… when we first practice to watch some movies

As I’m sure you remember from yesterday, I got an external HDMI screenshotting box to do screenshots while watching films from Amazon Video.

That worked fine, but using an infra-red remote to trigger the screenshots is slightly awkward: The line of sight thing means that I either have to have the (not very pretty) box in line of sight (and pretty close by), or I had to use an IR repeater of some kind.

Yay. More gadgets.

But then I though… “This box can also record video! Let’s try that!”

The upside here would be that I could just play the videos on my normal Linux machine, and everything would, like, work the way I wanted, without stressing with the Ipad, using remotes, switching the source, etc.

Besides: Freedom!  DRM is obnoxious!  You’re not the boss of me!  Etc!

Let’s have a look at today’s experimental set up:

First of all, a nice and big SD card is necessary, since the recorded H.264 (AVC) video files the recorder box creates rather big files. (About 12GB for a film.) So I use my normal filming card for this, which has the added advantage that it’s an UHS-II card (Ultra High Speed: The Second!). Note all the additional contact points on the card.

The “HDMI splitter”, the Aven video recorder, and the hated HDMI switch (which I no longer need, kinda).

And instead of using my ginormous Ipad, I got a used Iphone Touch (6th gen) cheap. I didn’t know whether that would work, but look how much smaller it is! It’s much more practical than carrying the Ipad around and plugging in here and there…

Finally, my USB 3.0 UHS-II SD card reader to transfer the files to my computer. I get about 100MB/s reading speed with this setup, so transferring an entire film takes less than two minutes.

I had a peek at a recorded film (a review of which will be coming to these very pages later today, I guess?) and it looks nice. The video is a bit “soft”, but no more artifacty than the film I watched directly from my Ipad yesterday. We’ll see…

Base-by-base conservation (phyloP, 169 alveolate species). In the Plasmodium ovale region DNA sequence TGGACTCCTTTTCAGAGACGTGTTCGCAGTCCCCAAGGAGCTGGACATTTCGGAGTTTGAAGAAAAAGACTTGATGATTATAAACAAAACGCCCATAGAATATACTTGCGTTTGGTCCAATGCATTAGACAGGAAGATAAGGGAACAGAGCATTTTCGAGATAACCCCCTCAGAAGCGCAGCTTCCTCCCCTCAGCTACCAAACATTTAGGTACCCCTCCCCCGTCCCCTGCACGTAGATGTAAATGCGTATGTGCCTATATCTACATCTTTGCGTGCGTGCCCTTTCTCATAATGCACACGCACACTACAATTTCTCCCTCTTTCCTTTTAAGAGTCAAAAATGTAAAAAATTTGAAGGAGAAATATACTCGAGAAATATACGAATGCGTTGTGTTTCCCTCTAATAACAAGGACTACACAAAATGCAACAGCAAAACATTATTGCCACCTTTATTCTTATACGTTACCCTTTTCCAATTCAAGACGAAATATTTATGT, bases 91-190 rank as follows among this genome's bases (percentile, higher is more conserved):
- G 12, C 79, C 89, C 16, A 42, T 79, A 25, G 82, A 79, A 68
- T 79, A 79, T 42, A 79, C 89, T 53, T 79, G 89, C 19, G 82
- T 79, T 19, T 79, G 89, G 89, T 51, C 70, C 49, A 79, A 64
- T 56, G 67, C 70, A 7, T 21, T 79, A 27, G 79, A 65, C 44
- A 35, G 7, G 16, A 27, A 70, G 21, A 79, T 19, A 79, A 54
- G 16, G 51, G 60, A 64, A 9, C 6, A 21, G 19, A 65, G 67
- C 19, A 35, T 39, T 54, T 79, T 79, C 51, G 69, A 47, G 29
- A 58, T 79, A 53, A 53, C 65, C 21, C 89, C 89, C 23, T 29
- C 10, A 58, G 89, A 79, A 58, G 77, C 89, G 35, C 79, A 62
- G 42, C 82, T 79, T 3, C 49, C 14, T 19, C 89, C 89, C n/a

But! I then thought that it would be nice to trim down the recorded bits to the actual film length (since I had forgotten that it was running and there were two hours of blackness at the end of the file), so I loaded it up in LightWorks…

And the exported film had an audio/video mismatch of over three seconds.


And that program re-encodes everything, so I didn’t really want to use it, anyway. So I installed avidemux, which had a very strange interface, but managed to chop off the black parts at the end without re-encoding. Very fast.

And the resulting file had a six second audio/video lag.


Just about to give up, I found Lossless-Cut, a simple editor written in JavaScript (!) that uses ffmpeg under the hood.

I loaded in the file, set the start and end points in the excellent and easy-to-use editor and clicked “save”. Amazingly fast, it saved the resulting file at 100% of theoretical disk bandwidth speed, and…

The audio/video sync was perfect!

Whoho! Go JavaScript!

But is this a sensible workflow for watching films? Eurhmn…


4 thoughts on “… when we first practice to watch some movies”

  1. The A/V sync is probably because the thing is splitting the audio precisely where you told it to, but splitting the video at the nearest keyframe, and not compensating in any way at all 🙁

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